Stress is making America sick | Plazas

A photo by Rosalind Chang. unsplash.com/photos/qtIsUwoP94s

The worries that young people confess to clinical psychologist Amy Mariaskin have changed drastically over time.

Just a few years ago, they stressed about stereotypical pre-teen and teenage problems, such as how to fit in.

Today, they fear they will die in a mass shooting.

“I’ve seen a shift from the sources of anxiety,” said Mariaskin, director of the Nashville OCD and Anxiety Treatment Center. “It went from, ‘Does this person like me?’ or ‘Am I going to be successful?’ to ‘What’s going to happen to my country?’ and ‘Am I going to be targeted?’” (Excerpt from an article by David Plazas in the Nashville Teneseean- read more)

 

 

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Learn how to kick your stress

Learn how to kick your stress

Up until about a year ago, the Santa Fe Prep junior suffered frequent episodes of stress-induced sickness. She is not alone. According to a 2013 study by the American Psychological Association, teens in the United States are even more stressed out than adults.

Not only are teens navigating schoolwork and social pressures, but they’re also growing up “in a world of gun violence and terrorism, social media and lack of good health care in schools,” said Erin Doerwald, a licensed clinical social worker and the Program Director at the SKY Center (New Mexico Suicide Intervention Project). “You guys have been handed a really huge, hard baton. You have to deal with all the age-old troubles of the human condition while also figuring out how to live in a society with a collective ADHD and disconnect from nature, a world that is overscheduled, chronically sleep-deprived, and has essentially forgotten how to slow down.”

(Excerpt from Isabel Gallegos and Hanna Abrams’ article in the Santa Fe New Mexican- read more)

Teen works through his rare disease

Teen works through his rare disease

FRUITLAND — At a time when he should be going to school and being active, Bryce Fisher, of Fruitland, can do neither. This is because he has a very rare disease that is making it hard to get around. It keeps him inside his home, away from other people.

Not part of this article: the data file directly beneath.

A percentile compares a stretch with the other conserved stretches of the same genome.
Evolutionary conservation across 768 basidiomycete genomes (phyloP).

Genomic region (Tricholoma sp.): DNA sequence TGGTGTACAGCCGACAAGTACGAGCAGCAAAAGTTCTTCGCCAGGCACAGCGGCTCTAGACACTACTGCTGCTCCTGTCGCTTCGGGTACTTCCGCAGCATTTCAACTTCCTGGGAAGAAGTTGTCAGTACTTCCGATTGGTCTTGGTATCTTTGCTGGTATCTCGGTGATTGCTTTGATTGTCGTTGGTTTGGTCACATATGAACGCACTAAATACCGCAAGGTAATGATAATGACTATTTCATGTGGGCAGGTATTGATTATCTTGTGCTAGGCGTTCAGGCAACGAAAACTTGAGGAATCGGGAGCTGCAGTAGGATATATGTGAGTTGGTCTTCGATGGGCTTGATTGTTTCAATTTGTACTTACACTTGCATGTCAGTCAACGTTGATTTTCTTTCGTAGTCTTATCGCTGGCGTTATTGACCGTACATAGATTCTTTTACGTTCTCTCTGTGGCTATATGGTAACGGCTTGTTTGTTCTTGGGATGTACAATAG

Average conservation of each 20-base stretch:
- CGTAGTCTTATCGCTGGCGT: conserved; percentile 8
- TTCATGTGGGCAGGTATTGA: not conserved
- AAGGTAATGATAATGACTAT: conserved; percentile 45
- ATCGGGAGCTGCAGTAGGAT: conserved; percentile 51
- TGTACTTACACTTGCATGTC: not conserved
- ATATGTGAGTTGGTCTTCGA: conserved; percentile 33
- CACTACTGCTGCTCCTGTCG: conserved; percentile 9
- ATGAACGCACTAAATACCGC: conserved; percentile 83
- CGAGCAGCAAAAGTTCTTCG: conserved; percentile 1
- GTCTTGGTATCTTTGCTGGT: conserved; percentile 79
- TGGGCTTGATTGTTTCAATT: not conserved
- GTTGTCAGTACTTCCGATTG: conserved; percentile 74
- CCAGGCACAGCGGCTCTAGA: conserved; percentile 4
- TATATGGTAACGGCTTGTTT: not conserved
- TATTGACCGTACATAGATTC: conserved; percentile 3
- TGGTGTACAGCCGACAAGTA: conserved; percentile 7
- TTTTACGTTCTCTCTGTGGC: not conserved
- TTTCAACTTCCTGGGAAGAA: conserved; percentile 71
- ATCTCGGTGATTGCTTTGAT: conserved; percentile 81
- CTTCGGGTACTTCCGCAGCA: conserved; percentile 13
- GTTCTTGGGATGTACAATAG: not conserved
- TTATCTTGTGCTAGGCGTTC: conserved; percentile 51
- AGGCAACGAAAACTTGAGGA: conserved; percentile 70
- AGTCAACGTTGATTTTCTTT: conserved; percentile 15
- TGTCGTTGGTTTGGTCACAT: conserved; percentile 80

Bryce, now 13, has been dealing with chronic recurrent multifocal osteomylitis, a rare disease in which the immune system attacks healthy bones, said his mother Carolyn Anderson. The disease can cause a number of problems with the skeletal system, including inflammation, bone deformity, broken bones and intense pain. The disease strikes one in 300 people world-wide, she said.

(Excerpt from Larry Meyer’s article in the Argus Observer- Read more) 

 

Navigating life’s highs and lows with teenage girls

teen girl

 

FEBRUARY 9, 2016, 8:42 AM|From power struggles to angst over body image, the teen years are filled with new challenges. Psychologist Lisa Damour, author of new book, “Untangled: Guiding Teenage Girls through the Seven Transitions into Adulthood,” joins “CBS This Morning” to discuss how to have smarter conversations with your teenage daughter on topics ranging from choosing friends to dealing with sexuality.

From CBS broadcast- listen to segment

Serious Side Effect of Poor Sleep Quality among Teens Revealed

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The effects of sleep deprivation on teenagers has been widely studied, and new research published in Physiology and Behavior adds to the mountain of evidence that indicates Americans are not taking sleep issues among teenagers seriously enough. Seven out of 10 American teens are sleep deprived. Not getting enough high-quality sleep has been shown to cause poor physical health and lower cognitive functioning.

The newest research shows that not getting enough sleep can also make teenagers more reactive to stress. What if the explosive, dramatic responses to stress from teenagers could be curbed? What if it wasn’t just the age and stage of development that caused teenagers to be so reactive, but rather the unhealthy expectations of trying to perform well with inadequate sleep?

Read more at http://www.inquisitr.com/2714026/serious-side-effect-of-poor-sleep-quality-among-teens-revealed/#ugxR3ITm8jMykDt6.99

7 Ways to De-Stress and Totally Chill Out This Finals Season

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Stress — we all have it. Between tests, term papers, finding a date to winter formal, working a part-time job, and dealing with family drama, it’s amazing we get anything done. The American Psychological Association defines stress as “an emotional experience accompanied by predictable biochemical, physiological and behavioral changes,” and 80% of college students experience it daily.

Excerpt from Kate Dwyer’s article in TeenVogue– Read more.